Classical Five-Element Acupuncture


Classical Five-Element Acupuncture, as taught by Professor J.R. Worsley, is unique among the various types of acupuncture. It doesn't aim to treat symptoms, only the whole person.

Relying on natural laws, it recognizes that the health of a person's entire body, mind and spirit must be taken into account in order to fully diagnose the cause of an illness. Only then can the most effective help be offered so that people can regain their balance and health on all levels. These natural laws and underlying philosophy and wisdom also allow to draw meaningful connections between the symptoms of one's disease and their significance in one's life.

Needling in this acupuncture style is completely painless, and only very few needles are used.

How Five-Element Acupuncture works


Five-Element Acupuncture helps people regain their balance and health on all levels of being, starting with the mental and emotional. It promotes well-being, insights about oneself, personal and spiritual development, and offers support in times of hardship, change and difficulty.

Lonny Jarrett (USA), a remarkable acupuncturist and teacher, has written two books about this style of acupuncture, the first of which is appropriately named "Nourishing Destiny". That's really what a Five-Element Acupuncturist does: Nourish a person's connection to their destiny, or in more contemporary words: helping them live their life to the fullest.

Mindful acupuncture vs. "needle poking"


The great importance of the spiritual aspects of acupuncture is shown by a central line in one of the oldest textbooks on acupuncture. The so-called "Needle Classic" (Ling Shu Su Wen in Chinese) states in Chapter 8: "For every needling, the method is above all, not to miss the rooting in Spirit." Rooting in Spirit, or, as another translation says Rooting of the Spirit means to help a person reconnect with the very best part of themselves - their soul or "higher self".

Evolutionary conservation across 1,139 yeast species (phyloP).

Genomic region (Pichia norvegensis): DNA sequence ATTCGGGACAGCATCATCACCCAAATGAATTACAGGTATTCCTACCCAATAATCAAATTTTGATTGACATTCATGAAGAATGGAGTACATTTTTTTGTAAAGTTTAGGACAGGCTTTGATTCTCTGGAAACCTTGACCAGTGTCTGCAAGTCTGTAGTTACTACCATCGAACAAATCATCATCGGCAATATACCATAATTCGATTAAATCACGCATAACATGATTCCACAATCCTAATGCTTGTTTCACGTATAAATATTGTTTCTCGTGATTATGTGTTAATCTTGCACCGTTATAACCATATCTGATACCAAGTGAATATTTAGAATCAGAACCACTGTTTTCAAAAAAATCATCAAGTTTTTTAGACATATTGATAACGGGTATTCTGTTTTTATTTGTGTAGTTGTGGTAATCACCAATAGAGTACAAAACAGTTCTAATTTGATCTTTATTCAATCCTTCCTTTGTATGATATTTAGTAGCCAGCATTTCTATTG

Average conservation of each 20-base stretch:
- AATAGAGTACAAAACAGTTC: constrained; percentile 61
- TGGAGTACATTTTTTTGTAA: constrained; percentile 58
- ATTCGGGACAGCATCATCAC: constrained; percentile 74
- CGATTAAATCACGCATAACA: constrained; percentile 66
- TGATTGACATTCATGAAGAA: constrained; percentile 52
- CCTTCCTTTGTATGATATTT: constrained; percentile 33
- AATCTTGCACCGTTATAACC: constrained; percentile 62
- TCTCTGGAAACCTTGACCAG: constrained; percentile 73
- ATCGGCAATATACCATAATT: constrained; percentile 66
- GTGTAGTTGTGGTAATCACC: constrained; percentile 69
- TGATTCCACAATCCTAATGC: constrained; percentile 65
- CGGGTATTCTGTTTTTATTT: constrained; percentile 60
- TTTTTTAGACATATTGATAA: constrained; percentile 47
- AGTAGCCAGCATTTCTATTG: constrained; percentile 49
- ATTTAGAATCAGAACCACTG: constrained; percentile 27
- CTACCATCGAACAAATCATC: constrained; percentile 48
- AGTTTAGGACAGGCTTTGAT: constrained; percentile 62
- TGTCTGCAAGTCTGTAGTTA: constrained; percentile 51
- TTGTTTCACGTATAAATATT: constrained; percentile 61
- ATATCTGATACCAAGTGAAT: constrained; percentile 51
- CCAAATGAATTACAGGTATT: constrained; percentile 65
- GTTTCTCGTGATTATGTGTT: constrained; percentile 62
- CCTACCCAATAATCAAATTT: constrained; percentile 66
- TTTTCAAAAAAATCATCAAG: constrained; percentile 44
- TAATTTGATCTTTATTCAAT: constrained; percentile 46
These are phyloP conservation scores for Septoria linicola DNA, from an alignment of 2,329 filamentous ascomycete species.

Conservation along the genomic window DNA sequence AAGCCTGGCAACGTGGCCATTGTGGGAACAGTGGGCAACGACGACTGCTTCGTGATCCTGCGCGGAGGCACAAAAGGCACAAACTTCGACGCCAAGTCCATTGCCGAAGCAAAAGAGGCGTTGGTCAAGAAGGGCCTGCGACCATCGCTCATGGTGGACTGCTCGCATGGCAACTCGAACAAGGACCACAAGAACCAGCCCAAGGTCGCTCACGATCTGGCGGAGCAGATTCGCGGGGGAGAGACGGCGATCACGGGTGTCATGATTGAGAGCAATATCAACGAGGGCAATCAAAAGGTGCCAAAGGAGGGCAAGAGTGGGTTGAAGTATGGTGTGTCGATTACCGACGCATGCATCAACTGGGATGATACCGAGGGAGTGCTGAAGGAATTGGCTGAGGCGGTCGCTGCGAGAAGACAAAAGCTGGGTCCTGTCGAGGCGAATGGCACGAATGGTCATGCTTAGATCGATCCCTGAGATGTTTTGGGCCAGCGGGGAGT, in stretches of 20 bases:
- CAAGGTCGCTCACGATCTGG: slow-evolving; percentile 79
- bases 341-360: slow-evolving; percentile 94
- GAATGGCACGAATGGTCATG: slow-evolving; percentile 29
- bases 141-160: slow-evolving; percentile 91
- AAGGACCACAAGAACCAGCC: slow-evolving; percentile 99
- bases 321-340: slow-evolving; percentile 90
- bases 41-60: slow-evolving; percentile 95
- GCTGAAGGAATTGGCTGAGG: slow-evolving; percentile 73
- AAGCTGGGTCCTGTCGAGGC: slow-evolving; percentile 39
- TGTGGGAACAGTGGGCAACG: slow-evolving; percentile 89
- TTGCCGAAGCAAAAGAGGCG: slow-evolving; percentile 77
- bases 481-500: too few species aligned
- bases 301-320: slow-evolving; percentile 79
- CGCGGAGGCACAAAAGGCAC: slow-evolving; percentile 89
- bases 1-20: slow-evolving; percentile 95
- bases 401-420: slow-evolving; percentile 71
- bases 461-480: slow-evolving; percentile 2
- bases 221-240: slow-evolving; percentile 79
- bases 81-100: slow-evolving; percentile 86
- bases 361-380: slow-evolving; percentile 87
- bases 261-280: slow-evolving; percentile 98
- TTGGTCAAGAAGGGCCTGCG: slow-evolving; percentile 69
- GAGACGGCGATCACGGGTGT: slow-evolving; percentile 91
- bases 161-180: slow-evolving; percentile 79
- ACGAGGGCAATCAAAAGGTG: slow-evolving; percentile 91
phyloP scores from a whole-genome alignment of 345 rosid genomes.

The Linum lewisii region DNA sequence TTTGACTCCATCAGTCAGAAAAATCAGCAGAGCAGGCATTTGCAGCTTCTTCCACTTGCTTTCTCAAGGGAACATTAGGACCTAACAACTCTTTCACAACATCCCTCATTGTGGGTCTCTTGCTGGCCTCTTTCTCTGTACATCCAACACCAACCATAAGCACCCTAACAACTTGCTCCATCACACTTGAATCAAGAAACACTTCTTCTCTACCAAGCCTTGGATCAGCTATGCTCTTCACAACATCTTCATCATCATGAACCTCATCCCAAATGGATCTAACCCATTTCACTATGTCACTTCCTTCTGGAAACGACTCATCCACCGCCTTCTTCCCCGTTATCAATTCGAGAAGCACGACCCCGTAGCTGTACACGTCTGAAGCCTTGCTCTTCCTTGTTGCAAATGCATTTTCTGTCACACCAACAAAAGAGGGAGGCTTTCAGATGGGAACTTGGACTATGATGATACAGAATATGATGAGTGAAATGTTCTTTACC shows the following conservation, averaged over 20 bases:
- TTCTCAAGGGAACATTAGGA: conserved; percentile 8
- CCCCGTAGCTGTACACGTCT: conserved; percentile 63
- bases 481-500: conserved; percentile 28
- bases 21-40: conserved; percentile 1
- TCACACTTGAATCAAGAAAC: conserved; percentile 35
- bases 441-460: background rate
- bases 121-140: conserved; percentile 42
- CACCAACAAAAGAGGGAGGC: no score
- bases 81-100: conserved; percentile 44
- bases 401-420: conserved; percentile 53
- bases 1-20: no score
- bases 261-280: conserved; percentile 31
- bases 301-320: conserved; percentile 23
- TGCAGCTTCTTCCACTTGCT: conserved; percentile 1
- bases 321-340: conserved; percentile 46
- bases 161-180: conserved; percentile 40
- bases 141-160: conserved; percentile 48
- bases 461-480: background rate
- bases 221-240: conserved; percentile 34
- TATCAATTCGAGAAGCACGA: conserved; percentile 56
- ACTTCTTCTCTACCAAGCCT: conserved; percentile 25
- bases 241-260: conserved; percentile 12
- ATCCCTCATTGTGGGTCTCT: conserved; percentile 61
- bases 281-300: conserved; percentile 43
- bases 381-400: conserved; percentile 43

Acupuncture point have names which tell us something about a point's spiritual, mental and emotional properties. (The numbering system used in the West was invented later.) Some examples of acupuncture point names: Rooting the Spirit, Spirit Path, Spirit Gate, Heavenly Window, Head before Crying, Gate of Hope, Exchanging Pledges, Communicate Faith, Assembly of the Ancestors.

While the simplest form of acupuncture - finding a sore spot and poking a needle in it - does work for pain relief, it doesn't promote true healing. The intention with which each point is needled makes a profound difference on the outcome.

Classical and Japanese Acupuncture


Both of these acupuncture styles are based on the model of the Five Elements and use the same points, even if for different purposes. Thus it is possible to move between the different aspects - physical, emotional, mental, spiritual - of an acupuncture point during the treatment. Quite often, I find that points which are useful for a client's physical problem also reflect their current emotional, mental or spiritual issues.

Although I regularly treat symptoms with techniques from the Japanese style of acupuncture, every treatment is based on the premises rooted in the Five Elements.